Brooke: In fact, 60 percent of households in Bellingham report that they choose independent retailers and services whenever possible. What “market development” techniques did you use to encourage that mindset?
Michelle: Well, that was pretty astounding. We give great Think Local, Buy Local, Be Local tools to our business members. All these independent businesses then post them on their storefronts, use the materials to write articles for their own newsletters, or include the logo on their invoices to their customers. Any day of the week, you can pick up a newspaper and you see multiple ads that have the logo.
Our logo is Mount Baker, something that means local to all of us. The emphasis of the campaign has been: What is it to care about your place? What is it be a local? What does that mean, what does that look like? How do we each take actions in our everyday lives that support a healthier community? Are we using our bikes instead of our cars? How can we be more energy efficient in our own lives? And, how are we choosing to support other locals? They’re our friends and neighbors—people who may be the parents of your daughter’s friends, people who live in your community and care about it just as much as you do. The whole campaign is built on pride of place.
First, we had to let people know what businesses were local—we found, in early polls, that people weren’t quite sure what we meant by that. We created a directory so people could find local businesses and a coupon book so they could try them. We also made seasonal marketing materials—posters for Valentine’s Day that say ‘Be a Local Lover’ or ‘Celebrate Your Independence’ for the Fourth of July, and Buy Local Week around the holidays. Now, it’s constant, it’s year-round, and it’s everywhere you look.
We are, in a way, competing with the rest of the advertising world. Consistency, paired with the authenticity of something that really feels right and good, has brought localism to a high level of consciousness within this community.
Businesses started to get calls from people asking if they were local—they’d never been asked that before. Customers at the register started to say, ‘I just want you to know that it matters to me that you guys live here, too.’ Our coupon book became the number one bestselling book at our most popular local bookstore.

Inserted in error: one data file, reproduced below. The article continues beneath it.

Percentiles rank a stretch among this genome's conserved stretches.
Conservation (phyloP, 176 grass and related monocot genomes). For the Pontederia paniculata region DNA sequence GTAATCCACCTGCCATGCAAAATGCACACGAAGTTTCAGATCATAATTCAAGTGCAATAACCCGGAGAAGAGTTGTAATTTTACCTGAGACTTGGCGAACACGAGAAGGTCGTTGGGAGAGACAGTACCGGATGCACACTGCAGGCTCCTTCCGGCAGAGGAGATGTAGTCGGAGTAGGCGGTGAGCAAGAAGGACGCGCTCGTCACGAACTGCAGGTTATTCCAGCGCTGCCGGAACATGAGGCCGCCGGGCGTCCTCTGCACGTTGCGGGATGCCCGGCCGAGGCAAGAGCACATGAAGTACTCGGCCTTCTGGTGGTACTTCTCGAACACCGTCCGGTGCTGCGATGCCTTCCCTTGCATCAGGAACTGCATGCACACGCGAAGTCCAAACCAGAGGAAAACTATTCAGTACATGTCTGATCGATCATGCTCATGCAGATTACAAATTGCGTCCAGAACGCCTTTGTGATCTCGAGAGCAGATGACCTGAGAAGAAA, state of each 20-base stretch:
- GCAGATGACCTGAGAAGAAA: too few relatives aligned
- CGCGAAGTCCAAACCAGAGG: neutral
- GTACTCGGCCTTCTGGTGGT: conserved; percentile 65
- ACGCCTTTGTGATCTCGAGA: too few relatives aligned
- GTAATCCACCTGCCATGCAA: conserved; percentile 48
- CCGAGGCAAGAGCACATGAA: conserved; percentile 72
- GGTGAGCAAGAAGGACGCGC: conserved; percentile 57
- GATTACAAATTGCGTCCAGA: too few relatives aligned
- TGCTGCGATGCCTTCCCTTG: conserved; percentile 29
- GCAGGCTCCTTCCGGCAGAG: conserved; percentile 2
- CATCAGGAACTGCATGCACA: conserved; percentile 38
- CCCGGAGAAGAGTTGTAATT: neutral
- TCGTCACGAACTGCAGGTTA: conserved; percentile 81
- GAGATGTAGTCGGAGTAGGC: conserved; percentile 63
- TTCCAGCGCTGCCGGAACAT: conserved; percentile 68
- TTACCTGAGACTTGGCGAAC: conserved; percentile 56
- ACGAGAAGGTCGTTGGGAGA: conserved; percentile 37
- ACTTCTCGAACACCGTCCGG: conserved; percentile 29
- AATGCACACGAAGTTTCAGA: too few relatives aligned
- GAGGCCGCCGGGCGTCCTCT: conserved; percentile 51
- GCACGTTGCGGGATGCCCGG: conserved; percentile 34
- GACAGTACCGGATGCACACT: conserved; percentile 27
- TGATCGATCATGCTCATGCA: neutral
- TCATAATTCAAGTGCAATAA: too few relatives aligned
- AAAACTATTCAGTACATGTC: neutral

We hired a research firm to do a community-wide survey that was statistically significant within a couple of percentage points and found that, indeed, 69 percent of our community recognized our campaign and our logo. Three out of five households said that they had changed their purchasing behavior and that were thinking local first. This was a few years ago, so I’m sure it’s higher now. We experienced a real cultural shift.
Brooke: Has that cultural shift had measurable effects on the local economy?
Michelle: In the '70s, '80s, and '90s, Whatcom County had higher unemployment than the rest of Washington State. But not now. Throughout the 2000s, since we started this program, we’ve had lower unemployment rates than the rest of Washington as a whole. That’s remained true throughout this recession, as well.
Our small businesses development center has found that we also have higher retention rates. When somebody starts a business, people are more apt to want to give it a go—to try, say, the Bellingham Pasta Company for the first time—and if it’s a good product or service, to want to support them.
We’ve also had an impact for farmers. In addition to connecting local farms to local grocers and restaurants, Sustainable Connections also has a new farmer training program. According to federal agricultural census data covering 2002 to 2007, the number of new farmers that are selling for direct and regional markets increased 20 percent in Washington State. But it was up 44 percent in our county. The actual volume of direct sales to consumers increased by 8.7 percent in Washington State, but by 94 percent in our county—more than 10 times the level of the rest of the state.